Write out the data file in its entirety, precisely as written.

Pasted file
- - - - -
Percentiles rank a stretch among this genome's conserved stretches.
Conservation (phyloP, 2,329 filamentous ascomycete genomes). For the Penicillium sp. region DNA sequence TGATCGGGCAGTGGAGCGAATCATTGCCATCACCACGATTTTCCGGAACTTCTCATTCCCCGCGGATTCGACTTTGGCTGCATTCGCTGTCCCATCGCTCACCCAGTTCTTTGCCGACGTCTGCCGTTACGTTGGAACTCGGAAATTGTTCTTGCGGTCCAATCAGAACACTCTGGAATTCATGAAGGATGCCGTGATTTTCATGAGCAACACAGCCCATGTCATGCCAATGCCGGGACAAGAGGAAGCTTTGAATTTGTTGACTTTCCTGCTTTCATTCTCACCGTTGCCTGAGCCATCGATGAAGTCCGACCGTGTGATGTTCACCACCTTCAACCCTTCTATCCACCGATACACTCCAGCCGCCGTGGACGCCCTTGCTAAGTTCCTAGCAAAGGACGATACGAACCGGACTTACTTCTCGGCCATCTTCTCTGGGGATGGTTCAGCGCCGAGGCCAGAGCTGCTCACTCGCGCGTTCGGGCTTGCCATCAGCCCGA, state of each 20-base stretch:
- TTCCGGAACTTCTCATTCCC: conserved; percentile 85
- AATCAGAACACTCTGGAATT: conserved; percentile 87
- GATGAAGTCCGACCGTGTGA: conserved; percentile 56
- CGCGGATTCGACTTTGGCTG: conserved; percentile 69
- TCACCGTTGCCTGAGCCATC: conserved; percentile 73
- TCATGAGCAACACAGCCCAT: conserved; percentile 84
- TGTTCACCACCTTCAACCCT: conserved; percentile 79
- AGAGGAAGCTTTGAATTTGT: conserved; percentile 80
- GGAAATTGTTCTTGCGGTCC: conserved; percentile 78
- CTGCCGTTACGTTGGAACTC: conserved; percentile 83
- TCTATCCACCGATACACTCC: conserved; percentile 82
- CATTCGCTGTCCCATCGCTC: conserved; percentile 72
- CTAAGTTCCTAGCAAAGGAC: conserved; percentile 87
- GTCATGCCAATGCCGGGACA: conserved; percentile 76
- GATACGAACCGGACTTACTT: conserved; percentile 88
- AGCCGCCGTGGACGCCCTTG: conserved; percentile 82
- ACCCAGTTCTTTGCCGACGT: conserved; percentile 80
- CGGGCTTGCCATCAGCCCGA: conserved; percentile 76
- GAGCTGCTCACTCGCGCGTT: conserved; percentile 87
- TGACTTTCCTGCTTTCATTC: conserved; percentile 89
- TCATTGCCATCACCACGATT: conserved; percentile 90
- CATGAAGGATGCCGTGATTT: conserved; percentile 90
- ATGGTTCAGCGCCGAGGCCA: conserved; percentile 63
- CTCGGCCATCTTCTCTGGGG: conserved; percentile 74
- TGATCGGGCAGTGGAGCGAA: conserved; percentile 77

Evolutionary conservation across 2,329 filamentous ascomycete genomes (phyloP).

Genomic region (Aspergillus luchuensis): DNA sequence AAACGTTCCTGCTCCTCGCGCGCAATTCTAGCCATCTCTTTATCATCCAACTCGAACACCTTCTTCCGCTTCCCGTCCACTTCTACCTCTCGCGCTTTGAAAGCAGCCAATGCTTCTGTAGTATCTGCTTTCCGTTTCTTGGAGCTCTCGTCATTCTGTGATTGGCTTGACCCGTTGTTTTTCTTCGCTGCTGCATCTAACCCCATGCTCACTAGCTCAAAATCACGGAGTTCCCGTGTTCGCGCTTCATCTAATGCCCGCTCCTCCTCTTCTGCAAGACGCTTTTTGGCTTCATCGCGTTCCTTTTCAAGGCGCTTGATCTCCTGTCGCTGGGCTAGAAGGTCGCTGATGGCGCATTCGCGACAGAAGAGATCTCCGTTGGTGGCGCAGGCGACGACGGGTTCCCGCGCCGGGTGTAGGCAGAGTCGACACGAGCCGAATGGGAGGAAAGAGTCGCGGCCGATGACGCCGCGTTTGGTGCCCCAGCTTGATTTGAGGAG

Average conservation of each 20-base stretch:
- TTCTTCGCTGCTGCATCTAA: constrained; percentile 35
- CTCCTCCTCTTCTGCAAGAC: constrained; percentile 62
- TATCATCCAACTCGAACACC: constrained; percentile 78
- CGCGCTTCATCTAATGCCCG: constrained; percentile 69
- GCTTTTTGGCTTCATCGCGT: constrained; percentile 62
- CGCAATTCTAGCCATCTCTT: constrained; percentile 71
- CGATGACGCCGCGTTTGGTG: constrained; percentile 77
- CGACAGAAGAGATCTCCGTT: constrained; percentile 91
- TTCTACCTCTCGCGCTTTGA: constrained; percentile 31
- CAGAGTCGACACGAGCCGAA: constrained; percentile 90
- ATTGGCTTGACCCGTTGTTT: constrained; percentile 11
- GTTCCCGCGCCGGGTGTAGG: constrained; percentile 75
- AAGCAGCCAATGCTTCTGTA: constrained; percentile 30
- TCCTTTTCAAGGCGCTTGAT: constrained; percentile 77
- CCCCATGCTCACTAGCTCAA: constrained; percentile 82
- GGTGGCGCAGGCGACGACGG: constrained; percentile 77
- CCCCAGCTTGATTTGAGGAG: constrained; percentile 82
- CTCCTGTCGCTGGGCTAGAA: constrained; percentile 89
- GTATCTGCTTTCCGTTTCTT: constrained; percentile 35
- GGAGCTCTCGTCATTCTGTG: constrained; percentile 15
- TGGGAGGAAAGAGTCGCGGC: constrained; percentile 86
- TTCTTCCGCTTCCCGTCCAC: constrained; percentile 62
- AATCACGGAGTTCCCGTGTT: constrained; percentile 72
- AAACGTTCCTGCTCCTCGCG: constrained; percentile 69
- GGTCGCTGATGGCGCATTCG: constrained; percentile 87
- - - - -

Percentiles rank a stretch among this genome's conserved stretches.
Conservation (phyloP, 2,329 filamentous ascomycete genomes). For the Penicillium sp. region DNA sequence TGATCGGGCAGTGGAGCGAATCATTGCCATCACCACGATTTTCCGGAACTTCTCATTCCCCGCGGATTCGACTTTGGCTGCATTCGCTGTCCCATCGCTCACCCAGTTCTTTGCCGACGTCTGCCGTTACGTTGGAACTCGGAAATTGTTCTTGCGGTCCAATCAGAACACTCTGGAATTCATGAAGGATGCCGTGATTTTCATGAGCAACACAGCCCATGTCATGCCAATGCCGGGACAAGAGGAAGCTTTGAATTTGTTGACTTTCCTGCTTTCATTCTCACCGTTGCCTGAGCCATCGATGAAGTCCGACCGTGTGATGTTCACCACCTTCAACCCTTCTATCCACCGATACACTCCAGCCGCCGTGGACGCCCTTGCTAAGTTCCTAGCAAAGGACGATACGAACCGGACTTACTTCTCGGCCATCTTCTCTGGGGATGGTTCAGCGCCGAGGCCAGAGCTGCTCACTCGCGCGTTCGGGCTTGCCATCAGCCCGA, state of each 20-base stretch:
- TTCCGGAACTTCTCATTCCC: conserved; percentile 85
- AATCAGAACACTCTGGAATT: conserved; percentile 87
- GATGAAGTCCGACCGTGTGA: conserved; percentile 56
- CGCGGATTCGACTTTGGCTG: conserved; percentile 69
- TCACCGTTGCCTGAGCCATC: conserved; percentile 73
- TCATGAGCAACACAGCCCAT: conserved; percentile 84
- TGTTCACCACCTTCAACCCT: conserved; percentile 79
- AGAGGAAGCTTTGAATTTGT: conserved; percentile 80
- GGAAATTGTTCTTGCGGTCC: conserved; percentile 78
- CTGCCGTTACGTTGGAACTC: conserved; percentile 83
- TCTATCCACCGATACACTCC: conserved; percentile 82
- CATTCGCTGTCCCATCGCTC: conserved; percentile 72
- CTAAGTTCCTAGCAAAGGAC: conserved; percentile 87
- GTCATGCCAATGCCGGGACA: conserved; percentile 76
- GATACGAACCGGACTTACTT: conserved; percentile 88
- AGCCGCCGTGGACGCCCTTG: conserved; percentile 82
- ACCCAGTTCTTTGCCGACGT: conserved; percentile 80
- CGGGCTTGCCATCAGCCCGA: conserved; percentile 76
- GAGCTGCTCACTCGCGCGTT: conserved; percentile 87
- TGACTTTCCTGCTTTCATTC: conserved; percentile 89
- TCATTGCCATCACCACGATT: conserved; percentile 90
- CATGAAGGATGCCGTGATTT: conserved; percentile 90
- ATGGTTCAGCGCCGAGGCCA: conserved; percentile 63
- CTCGGCCATCTTCTCTGGGG: conserved; percentile 74
- TGATCGGGCAGTGGAGCGAA: conserved; percentile 77

Evolutionary conservation across 2,329 filamentous ascomycete genomes (phyloP).

Genomic region (Aspergillus luchuensis): DNA sequence AAACGTTCCTGCTCCTCGCGCGCAATTCTAGCCATCTCTTTATCATCCAACTCGAACACCTTCTTCCGCTTCCCGTCCACTTCTACCTCTCGCGCTTTGAAAGCAGCCAATGCTTCTGTAGTATCTGCTTTCCGTTTCTTGGAGCTCTCGTCATTCTGTGATTGGCTTGACCCGTTGTTTTTCTTCGCTGCTGCATCTAACCCCATGCTCACTAGCTCAAAATCACGGAGTTCCCGTGTTCGCGCTTCATCTAATGCCCGCTCCTCCTCTTCTGCAAGACGCTTTTTGGCTTCATCGCGTTCCTTTTCAAGGCGCTTGATCTCCTGTCGCTGGGCTAGAAGGTCGCTGATGGCGCATTCGCGACAGAAGAGATCTCCGTTGGTGGCGCAGGCGACGACGGGTTCCCGCGCCGGGTGTAGGCAGAGTCGACACGAGCCGAATGGGAGGAAAGAGTCGCGGCCGATGACGCCGCGTTTGGTGCCCCAGCTTGATTTGAGGAG

Average conservation of each 20-base stretch:
- TTCTTCGCTGCTGCATCTAA: constrained; percentile 35
- CTCCTCCTCTTCTGCAAGAC: constrained; percentile 62
- TATCATCCAACTCGAACACC: constrained; percentile 78
- CGCGCTTCATCTAATGCCCG: constrained; percentile 69
- GCTTTTTGGCTTCATCGCGT: constrained; percentile 62
- CGCAATTCTAGCCATCTCTT: constrained; percentile 71
- CGATGACGCCGCGTTTGGTG: constrained; percentile 77
- CGACAGAAGAGATCTCCGTT: constrained; percentile 91
- TTCTACCTCTCGCGCTTTGA: constrained; percentile 31
- CAGAGTCGACACGAGCCGAA: constrained; percentile 90
- ATTGGCTTGACCCGTTGTTT: constrained; percentile 11
- GTTCCCGCGCCGGGTGTAGG: constrained; percentile 75
- AAGCAGCCAATGCTTCTGTA: constrained; percentile 30
- TCCTTTTCAAGGCGCTTGAT: constrained; percentile 77
- CCCCATGCTCACTAGCTCAA: constrained; percentile 82
- GGTGGCGCAGGCGACGACGG: constrained; percentile 77
- CCCCAGCTTGATTTGAGGAG: constrained; percentile 82
- CTCCTGTCGCTGGGCTAGAA: constrained; percentile 89
- GTATCTGCTTTCCGTTTCTT: constrained; percentile 35
- GGAGCTCTCGTCATTCTGTG: constrained; percentile 15
- TGGGAGGAAAGAGTCGCGGC: constrained; percentile 86
- TTCTTCCGCTTCCCGTCCAC: constrained; percentile 62
- AATCACGGAGTTCCCGTGTT: constrained; percentile 72
- AAACGTTCCTGCTCCTCGCG: constrained; percentile 69
- GGTCGCTGATGGCGCATTCG: constrained; percentile 87